The husband of Savita Halappanvar is planning to visit India to brief her parents on the next step in his legal battle to uncover the truth behind her death at an Irish hospital.
Praveen Halappanvar, the husband of the 31-year-old Indian dentist who died in an Ireland hospital following a miscarriage last October, plans to take the case to the European Court of Human Rights after an inquest into her death last week failed to offer all the answers he was searching for.
"There are still some questions that need to be answered. I haven't got my answers yet. I owe it to Savita and I owe it to Savita's parents to get all the answers and all the truth," he said in reference to the seven-day inquest which concluded at Galway Courthouse last Friday with a verdict of "medical misadventure".
The limited boundaries of an inquest had to be explained to Savita's parents -- Andaneppa and Akhamahadevi Yalagi -- who are based in Karnataka though they were given updates by Praveen's legal team from the inquest twice every day.
The inquest was told how they had caught a flight back to India from Dublin on October 23 last year, a day before Savita became seriously ill and eventually died on October 28.
It later emerged that they had been in Ireland for 85 days on a 90-day holiday visa and were worried about breaching immigration laws.
"The visa was running out and it was playing on their minds and, with Savita's assurances, they decided to return to India. It was devastating for them to learn 48 hours later that Savita was in a critical condition," a family friend told the 'Irish Independent'.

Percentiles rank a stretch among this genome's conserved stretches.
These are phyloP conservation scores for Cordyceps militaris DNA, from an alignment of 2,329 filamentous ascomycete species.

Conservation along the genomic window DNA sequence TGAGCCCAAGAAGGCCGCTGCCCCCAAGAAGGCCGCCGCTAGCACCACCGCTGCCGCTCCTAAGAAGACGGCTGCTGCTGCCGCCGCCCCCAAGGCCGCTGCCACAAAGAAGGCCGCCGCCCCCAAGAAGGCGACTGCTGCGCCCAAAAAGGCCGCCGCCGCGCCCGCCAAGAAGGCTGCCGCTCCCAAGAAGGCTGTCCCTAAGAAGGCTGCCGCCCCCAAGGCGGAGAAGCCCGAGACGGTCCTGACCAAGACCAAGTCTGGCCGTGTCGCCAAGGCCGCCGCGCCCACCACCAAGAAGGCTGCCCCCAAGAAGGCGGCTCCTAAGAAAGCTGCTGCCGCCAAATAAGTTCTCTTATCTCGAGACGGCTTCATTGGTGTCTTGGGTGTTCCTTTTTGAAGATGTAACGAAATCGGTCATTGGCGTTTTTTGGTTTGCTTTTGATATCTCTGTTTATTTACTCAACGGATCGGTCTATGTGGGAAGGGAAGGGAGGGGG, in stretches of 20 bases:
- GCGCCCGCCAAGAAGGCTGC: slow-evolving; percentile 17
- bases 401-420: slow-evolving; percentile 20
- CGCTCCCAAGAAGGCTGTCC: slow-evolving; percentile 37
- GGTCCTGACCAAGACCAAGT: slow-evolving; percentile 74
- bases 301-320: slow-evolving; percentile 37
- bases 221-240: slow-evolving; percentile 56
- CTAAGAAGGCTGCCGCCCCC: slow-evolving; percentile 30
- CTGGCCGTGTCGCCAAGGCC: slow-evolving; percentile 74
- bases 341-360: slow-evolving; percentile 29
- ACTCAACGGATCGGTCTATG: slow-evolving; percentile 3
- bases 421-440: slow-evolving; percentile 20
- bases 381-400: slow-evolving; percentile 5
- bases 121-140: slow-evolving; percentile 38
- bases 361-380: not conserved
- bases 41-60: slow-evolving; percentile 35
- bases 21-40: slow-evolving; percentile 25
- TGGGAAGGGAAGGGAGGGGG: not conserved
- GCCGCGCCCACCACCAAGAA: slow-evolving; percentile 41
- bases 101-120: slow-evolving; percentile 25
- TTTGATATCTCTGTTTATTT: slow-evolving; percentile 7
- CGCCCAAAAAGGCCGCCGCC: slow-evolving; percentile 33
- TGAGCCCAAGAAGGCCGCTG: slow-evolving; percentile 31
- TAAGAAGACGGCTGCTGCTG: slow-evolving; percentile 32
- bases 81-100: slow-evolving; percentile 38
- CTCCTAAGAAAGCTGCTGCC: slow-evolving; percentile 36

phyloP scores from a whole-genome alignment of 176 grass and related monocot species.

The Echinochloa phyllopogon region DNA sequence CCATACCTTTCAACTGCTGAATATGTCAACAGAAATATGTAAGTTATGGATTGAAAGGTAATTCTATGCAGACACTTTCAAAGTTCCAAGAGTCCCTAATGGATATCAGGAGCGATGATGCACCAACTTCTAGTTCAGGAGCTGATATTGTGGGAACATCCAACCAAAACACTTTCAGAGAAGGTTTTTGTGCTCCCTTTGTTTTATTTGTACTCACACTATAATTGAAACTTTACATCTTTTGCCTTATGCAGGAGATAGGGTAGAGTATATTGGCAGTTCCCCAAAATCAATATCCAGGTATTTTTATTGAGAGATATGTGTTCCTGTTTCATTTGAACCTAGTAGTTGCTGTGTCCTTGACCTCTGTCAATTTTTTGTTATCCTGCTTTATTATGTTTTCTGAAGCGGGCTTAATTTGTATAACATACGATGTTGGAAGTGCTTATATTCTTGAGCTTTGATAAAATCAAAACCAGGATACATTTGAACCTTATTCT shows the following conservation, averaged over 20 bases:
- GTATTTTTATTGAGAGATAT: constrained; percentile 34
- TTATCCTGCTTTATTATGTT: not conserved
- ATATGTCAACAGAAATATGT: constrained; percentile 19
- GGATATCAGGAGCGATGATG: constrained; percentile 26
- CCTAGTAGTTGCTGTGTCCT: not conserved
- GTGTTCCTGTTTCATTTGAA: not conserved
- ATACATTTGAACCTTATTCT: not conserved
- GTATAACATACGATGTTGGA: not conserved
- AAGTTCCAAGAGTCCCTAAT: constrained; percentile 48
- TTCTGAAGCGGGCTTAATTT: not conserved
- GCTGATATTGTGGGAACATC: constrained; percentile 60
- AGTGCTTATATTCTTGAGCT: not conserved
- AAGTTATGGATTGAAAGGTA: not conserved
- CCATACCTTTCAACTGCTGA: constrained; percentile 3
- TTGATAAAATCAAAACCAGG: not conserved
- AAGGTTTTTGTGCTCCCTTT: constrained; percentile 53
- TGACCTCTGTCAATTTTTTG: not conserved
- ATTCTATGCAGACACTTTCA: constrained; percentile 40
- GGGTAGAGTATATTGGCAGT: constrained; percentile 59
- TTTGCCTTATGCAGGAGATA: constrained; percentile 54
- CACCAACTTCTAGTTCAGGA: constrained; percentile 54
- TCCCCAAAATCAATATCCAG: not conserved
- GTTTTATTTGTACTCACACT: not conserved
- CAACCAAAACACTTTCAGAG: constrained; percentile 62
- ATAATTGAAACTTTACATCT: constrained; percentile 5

Praveen's solicitor, Gerard O'Donnell, will this week brief his legal team on taking a case on behalf of Savita and Praveen to the ECHR.
Meanwhile, the publication of a Health and Safety Executive report is also expected, a copy of which had been made available to Praveen in March.
There have been further calls to also make a linked investigation by Irish health watchdog Health Information and Quality Authority public.
The HIQA probe was conducted into "the safety, quality and standards of services provided by the HSE to patients, including pregnant women, at the risk of clinical deterioration and as reflected in the care and treatment provided to Savita
Savita was 17 weeks pregnant when admitted to University Hospital Galway on October 21. She died a week later in intensive care from multi-organ failure from septic shock and E.coli, four days after she delivered a dead foetus.
A spokesperson for the hospital has since acknowledged there were lapses in the standard of care provided to Savita.
Tony Canavan, chief operating officer of Galway Roscommon Hospital Group, promised that the deficiencies identified at the inquest would be rectified by the hospital and all recommendations would be taken on board.
The case has brought complex anti-abortion laws into focus yet again in Ireland, where the government has since pledged to allow abortion if there is a real and substantial risk to a woman's life, by introducing legislation in July.
Ireland's Minister for Health James Reilly said lessons learned from the inquest would feed into new guidelines for medical care.